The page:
We never read Summer of My German Soldier in class (honestly, what did we read?), nor have I seen the movie, so this Open Road edition from Netgalley was brand new to me. I hadn’t realized the main character and narrator of the story, Patty, was so young (12); my first assumption was that she was old enough for this to be a more common sort of love story.
It’s not what I was anticipating, but despite her youth, it is a love story, of a sort, or of several sorts. It involves Patty’s love for her sister, against all odds: it would have been less surprising to me if she had loathed Sharon for being the apple of their parents’ eyes by simply existing. (What were the first five years of Patty’s life, pre-Sharon, like, I wonder?) Patty’s love for – or desire to love – her parents, against even greater odds. The housekeeper/nanny Ruth’s genuine affection for Patty, and her staunch position on Patty’s side no matter what. Anton Reiker, the German Soldier, is part of that facet; his point of view is not only as a grateful recipient of her help but as someone who sees what the rest of her life is doing to her. His and Ruth’s interaction with Patty reminded me of Aibilene from The Help, constantly telling the browbeaten little girl “You is kind, you is smart, you is good…” – trying desperately to counteract the inevitable result of the horrible combination of intentional and unintentional abuse by the parents. Trying to provide a life raft in a sea of self-hatred.
There is, to be honest, a lot not to like about Patty, at first glance – which is what makes her a compelling character. She – a Jewish girl – decides to aid an escaped German POW purely based on the fact that he was friendly to her, was attractive, and spoke excellent English, and that she was instantly infatuated with him (without really knowing how to express that, even to herself); for all she knew, actually knew, he could have been the deepest-dyed Nazi there ever was. A sheltered and affection-starved twelve-year old isn’t exactly the judge of character I’d want to rely on in this situation. In fact, from the little bit I know about Nazi espionage techniques, Reiker is the sort of man most prized by the SS: able to speak unaccented English, plausible and friendly-seeming… My hair stood on end a bit thinking about it. She could have caused unspeakable damage with one thoughtless act.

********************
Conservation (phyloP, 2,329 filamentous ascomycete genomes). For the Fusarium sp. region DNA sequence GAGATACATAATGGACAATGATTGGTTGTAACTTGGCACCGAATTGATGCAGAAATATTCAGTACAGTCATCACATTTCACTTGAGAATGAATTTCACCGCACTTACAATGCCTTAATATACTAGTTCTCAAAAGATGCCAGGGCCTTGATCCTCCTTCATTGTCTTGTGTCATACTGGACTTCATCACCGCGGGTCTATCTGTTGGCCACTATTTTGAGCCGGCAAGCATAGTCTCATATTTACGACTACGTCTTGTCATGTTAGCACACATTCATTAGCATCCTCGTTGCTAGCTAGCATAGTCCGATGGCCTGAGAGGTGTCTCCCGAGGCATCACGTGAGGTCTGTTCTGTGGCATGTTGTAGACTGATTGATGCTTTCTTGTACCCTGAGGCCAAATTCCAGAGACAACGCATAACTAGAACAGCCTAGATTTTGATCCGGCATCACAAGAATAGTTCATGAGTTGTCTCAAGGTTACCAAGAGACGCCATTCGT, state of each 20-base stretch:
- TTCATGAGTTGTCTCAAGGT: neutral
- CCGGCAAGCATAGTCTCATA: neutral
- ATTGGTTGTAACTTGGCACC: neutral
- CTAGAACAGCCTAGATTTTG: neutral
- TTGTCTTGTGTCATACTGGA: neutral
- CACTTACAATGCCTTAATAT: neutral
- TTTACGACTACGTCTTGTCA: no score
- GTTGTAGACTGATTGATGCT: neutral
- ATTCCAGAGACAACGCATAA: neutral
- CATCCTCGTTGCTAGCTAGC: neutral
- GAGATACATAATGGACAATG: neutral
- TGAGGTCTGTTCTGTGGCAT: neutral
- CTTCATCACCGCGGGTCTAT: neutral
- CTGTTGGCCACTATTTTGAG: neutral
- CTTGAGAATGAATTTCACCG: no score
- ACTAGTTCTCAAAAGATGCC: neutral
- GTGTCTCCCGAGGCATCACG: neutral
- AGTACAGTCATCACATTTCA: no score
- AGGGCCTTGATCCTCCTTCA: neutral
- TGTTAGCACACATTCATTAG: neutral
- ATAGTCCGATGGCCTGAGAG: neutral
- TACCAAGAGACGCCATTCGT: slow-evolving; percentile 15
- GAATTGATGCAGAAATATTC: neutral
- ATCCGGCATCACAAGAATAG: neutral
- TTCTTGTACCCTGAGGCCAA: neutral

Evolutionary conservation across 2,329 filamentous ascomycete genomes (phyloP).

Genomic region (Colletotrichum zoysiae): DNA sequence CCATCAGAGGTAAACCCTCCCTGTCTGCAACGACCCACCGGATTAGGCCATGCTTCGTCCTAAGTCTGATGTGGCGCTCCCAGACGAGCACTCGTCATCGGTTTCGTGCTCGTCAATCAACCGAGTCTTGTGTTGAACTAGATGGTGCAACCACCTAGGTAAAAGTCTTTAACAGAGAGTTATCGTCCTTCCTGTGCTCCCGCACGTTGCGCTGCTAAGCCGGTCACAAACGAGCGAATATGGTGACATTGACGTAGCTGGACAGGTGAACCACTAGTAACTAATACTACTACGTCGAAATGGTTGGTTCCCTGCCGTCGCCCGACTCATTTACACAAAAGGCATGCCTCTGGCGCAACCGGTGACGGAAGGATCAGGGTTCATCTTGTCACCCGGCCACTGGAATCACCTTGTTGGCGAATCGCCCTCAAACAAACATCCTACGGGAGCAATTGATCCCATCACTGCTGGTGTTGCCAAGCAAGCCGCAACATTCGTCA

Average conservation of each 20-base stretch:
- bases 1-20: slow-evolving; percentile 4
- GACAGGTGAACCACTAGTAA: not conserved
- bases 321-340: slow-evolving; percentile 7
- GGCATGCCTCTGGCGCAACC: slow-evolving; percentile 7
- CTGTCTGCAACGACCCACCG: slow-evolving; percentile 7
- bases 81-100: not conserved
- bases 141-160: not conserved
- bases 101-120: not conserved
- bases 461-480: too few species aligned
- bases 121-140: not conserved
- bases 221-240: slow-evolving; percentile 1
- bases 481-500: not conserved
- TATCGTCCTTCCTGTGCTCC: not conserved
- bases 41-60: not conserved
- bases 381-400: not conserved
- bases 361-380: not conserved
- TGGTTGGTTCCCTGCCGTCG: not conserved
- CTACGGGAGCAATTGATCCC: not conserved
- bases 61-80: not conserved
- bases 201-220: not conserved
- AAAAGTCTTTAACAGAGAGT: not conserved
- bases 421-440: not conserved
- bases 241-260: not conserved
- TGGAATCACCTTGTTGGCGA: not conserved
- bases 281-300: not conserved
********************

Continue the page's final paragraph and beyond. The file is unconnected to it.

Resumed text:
Also, of course, her constant lies are off-putting, and a little alarming, but in the context of her pitiable desperation to do something, anything to finally reach her parents’ hearts they make sense. It seems to be an almost instinctual response to almost any situation – one which, hopefully, she can outgrow.
The introduction – exclusive to the Open Road edition, I think – talks about Bette Greene’s parents’ reaction to the book. “Couldn’t you at least have waited till we were dead?” She apparently either evaded the question or denied outright that she and Patty were one and the same; however, her parents evidently recognized enough of themselves in the narrative to be defensive and outraged. They weren’t brought to shame about their behavior, but were instead – as always – put out with their daughter that she had not had more consideration for them. I’ve encountered Eeeevil Parents in a couple of books lately, and sighed over them, wanting more depth to make them realistic … in Patty’s parents the lack of depth is partly down to the story being told by a twelve-year-old. She had no way of knowing any kind of motivation for how they treated her, no way to fathom the psychology. She doesn’t look for excuses for them – she simply shoulders the responsibility for it (she’s not a good person) and tries to make amends. It’s horrifying.
Looking over what I’ve written I see variations on the word “desperate” popping up. And for a brief book written in a fairly light tone, centered around the suburban life of a twelve-year-old merchant’s daughter in 20th century Alabama, there is a wrenching amount of desperation running all through it. Reiker does not escape because he wants to meet up with saboteurs (we hope), but because the confinement was pressing upon him, and he needed freedom. Ruth is, on surface, what the Scots call sonsy; she is the mammy archetype of the middle-aged black servant who actually looks after the white folks’ children – but at least one of these white folks’ children is in a bad way, and she has a son of her own who is at hazard. Hers is, too, the constant worry of her race and position in her time and place. Patty sees her mother as the consummate salesperson, able to sell ice to an Eskimo, but the little scene we are shown (of a poor farmer’s wife being cozened into buying not only the dress she was looking at but an ugly hat as well) is almost heartbreaking in its sordidness: the mother’s eagerness to wring another dollar out of someone who can’t afford it but who is almost as thirsty for praise as Patty; the false praise being heaped on this stranger when Patty would, literally, do anything for a kind word.